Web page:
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Deciding who’s exempt? Focus on employee’s duties, not job title

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in Leaders & Managers,Management Training,Performance Reviews

Twenty former Tennessee Valley Authority (TVA) employees won back overtime pay when they sued under the Fair Labor Standards Act. The workers successfully argued that they were wrongly classified as exempt executive and administrative employees.

The employees held four different positions, but the judge ruled that none of the jobs qualified under the Labor Department's "short test" for either exemption. One main reason: Many of the workers followed strict procedures and had little or no discretion in how they did their jobs. For example:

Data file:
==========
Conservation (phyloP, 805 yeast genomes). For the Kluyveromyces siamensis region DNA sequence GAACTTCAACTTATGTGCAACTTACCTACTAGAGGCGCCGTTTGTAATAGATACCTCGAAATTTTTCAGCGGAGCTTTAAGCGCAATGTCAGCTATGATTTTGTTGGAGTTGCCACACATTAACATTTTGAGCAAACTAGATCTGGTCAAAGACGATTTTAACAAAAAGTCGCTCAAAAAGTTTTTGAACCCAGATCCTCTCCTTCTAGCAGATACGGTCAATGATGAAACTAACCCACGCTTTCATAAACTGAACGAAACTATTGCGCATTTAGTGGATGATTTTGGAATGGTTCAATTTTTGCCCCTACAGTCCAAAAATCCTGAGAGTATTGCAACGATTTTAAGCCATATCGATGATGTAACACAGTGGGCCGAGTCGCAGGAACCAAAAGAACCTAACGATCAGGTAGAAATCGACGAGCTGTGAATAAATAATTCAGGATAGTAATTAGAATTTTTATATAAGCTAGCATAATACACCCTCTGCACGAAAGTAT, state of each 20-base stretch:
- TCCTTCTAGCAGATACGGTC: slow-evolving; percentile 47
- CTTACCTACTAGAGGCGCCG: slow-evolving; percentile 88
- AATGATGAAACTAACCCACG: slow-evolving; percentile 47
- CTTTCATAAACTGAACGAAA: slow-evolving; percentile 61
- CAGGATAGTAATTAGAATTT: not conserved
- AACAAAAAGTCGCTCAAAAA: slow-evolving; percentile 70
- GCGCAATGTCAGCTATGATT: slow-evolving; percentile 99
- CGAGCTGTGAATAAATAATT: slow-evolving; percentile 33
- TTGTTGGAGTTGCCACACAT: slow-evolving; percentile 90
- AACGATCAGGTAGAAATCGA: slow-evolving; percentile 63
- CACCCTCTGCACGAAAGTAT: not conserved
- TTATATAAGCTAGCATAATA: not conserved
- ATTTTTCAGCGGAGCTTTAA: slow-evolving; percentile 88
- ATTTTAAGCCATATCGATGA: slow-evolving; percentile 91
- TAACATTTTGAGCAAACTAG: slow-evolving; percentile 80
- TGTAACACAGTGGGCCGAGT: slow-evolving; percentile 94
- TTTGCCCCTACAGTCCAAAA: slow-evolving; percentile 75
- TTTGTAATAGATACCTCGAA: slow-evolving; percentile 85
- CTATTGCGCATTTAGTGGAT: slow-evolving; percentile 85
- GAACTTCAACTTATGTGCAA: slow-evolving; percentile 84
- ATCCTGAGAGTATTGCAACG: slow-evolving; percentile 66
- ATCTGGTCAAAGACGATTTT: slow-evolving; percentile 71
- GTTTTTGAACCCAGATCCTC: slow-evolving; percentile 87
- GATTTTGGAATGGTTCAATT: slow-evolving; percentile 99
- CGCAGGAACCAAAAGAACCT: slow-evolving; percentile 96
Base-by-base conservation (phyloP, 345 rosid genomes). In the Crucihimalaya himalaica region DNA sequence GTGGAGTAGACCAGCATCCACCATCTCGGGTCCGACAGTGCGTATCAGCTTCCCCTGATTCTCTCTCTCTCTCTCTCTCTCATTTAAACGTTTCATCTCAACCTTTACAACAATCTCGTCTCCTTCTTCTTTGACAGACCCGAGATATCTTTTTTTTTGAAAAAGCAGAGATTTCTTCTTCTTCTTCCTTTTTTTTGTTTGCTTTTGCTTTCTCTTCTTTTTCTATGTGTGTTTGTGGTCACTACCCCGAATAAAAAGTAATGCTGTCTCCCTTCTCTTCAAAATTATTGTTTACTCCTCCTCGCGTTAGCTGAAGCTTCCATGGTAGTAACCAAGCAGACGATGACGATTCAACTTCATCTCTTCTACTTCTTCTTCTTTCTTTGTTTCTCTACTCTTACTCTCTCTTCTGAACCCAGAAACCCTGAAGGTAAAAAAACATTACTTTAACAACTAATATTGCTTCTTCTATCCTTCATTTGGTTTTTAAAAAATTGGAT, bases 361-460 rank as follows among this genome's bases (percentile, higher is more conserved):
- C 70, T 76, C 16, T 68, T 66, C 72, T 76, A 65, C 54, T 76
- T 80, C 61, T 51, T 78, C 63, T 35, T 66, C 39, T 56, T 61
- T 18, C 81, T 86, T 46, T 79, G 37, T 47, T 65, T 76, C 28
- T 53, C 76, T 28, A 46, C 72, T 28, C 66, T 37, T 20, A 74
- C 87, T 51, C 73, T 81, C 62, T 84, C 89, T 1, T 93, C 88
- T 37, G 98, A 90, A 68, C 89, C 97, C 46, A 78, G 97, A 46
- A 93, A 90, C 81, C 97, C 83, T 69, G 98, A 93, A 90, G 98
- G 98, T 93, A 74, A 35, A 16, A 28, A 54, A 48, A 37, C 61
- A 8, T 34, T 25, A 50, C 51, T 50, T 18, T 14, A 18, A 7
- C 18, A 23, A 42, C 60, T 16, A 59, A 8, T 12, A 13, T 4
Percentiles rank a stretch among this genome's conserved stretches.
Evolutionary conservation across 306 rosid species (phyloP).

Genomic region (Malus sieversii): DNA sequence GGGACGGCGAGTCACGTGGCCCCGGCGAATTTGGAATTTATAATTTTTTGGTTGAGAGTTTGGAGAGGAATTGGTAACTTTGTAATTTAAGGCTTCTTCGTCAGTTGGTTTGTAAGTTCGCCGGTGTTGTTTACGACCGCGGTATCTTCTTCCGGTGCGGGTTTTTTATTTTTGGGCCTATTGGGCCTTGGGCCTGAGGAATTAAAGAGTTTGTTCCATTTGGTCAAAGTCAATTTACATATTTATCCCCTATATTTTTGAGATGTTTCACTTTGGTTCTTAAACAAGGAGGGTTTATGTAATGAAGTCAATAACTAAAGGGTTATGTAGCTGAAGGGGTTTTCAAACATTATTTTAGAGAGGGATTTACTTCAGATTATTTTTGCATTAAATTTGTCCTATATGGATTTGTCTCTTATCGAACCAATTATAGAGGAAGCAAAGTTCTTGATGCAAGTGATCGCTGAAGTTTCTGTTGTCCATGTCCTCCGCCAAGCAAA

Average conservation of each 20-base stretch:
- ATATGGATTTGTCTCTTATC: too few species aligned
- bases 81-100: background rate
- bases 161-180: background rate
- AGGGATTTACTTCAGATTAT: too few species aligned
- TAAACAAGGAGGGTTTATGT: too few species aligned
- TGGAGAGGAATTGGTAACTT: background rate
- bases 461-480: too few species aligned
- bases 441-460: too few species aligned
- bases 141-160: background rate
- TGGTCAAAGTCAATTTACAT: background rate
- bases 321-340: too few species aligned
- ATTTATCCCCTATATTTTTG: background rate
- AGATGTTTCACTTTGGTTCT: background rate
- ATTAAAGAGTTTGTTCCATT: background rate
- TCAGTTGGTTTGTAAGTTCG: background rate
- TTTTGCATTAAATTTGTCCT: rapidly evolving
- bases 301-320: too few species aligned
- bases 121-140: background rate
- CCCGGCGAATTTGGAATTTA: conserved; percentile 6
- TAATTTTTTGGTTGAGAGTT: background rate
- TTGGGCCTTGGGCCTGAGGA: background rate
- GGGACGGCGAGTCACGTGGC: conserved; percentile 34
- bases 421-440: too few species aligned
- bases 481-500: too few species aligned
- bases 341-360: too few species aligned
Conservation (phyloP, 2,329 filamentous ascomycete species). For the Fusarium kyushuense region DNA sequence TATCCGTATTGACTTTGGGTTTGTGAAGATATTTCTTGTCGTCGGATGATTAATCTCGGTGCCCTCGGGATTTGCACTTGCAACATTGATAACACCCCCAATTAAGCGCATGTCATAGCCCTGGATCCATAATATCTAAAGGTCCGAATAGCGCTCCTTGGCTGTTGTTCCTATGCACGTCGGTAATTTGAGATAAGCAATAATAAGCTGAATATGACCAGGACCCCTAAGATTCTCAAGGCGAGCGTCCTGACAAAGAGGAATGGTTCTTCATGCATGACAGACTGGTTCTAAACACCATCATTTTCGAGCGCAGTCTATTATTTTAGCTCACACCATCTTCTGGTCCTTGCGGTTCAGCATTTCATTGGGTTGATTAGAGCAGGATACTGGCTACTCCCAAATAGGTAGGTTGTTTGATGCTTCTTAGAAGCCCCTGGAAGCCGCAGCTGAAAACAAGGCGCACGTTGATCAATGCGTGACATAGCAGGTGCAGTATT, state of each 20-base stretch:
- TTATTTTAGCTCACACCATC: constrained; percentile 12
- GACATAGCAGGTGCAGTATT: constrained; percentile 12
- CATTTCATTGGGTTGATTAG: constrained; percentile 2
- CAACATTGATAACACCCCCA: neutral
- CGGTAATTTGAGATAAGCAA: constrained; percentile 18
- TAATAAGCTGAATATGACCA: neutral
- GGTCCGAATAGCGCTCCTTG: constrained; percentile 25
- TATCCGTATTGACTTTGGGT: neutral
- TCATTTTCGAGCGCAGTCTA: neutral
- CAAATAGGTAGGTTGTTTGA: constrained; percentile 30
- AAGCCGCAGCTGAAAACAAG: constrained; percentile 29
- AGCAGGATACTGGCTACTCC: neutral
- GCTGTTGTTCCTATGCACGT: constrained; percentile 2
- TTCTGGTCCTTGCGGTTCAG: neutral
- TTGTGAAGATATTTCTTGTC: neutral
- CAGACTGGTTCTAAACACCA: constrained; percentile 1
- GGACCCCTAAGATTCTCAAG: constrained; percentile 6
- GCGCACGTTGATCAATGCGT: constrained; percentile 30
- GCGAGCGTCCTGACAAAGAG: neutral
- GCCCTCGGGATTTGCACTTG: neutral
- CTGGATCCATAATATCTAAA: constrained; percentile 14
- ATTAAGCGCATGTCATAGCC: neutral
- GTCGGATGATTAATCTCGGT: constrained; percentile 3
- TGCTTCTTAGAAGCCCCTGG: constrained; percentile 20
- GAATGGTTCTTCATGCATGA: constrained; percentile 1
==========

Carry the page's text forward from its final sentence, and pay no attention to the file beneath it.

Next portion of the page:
• Nine security shift lieutenants said they "supervised" 15 to 30 officers. But their duties did not rise to the level of management under the executive exemption.
  • Nine shift supervisors spent much of their time doing clerical work, like completing payroll forms. They didn't direct other employees and had no authority to discipline them.
  • When a program manager's duties changed from writing security plans to making only typographical changes to administrative orders, he no longer qualified as an administrative employee.

In its defense, the TVA pointed to the workers' job descriptions, performance reviews and rÈsumÈs to show that the workers had management and supervisory duties. But the judge said the documents were too vague and didn't reflect the true day-to-day work being done by the 20 workers. (Ale v. Tennessee Valley Authority, No. 99-6642, 6th Cir., 2001)

Advice: To determine whether an employee is exempt from overtime pay, focus on the same thing a court would, the actual work he performs, not on his title or job description. As the court said, the words "in charge" are not a magical phrase that renders an employee a bona fide executive regardless of his actual duties.

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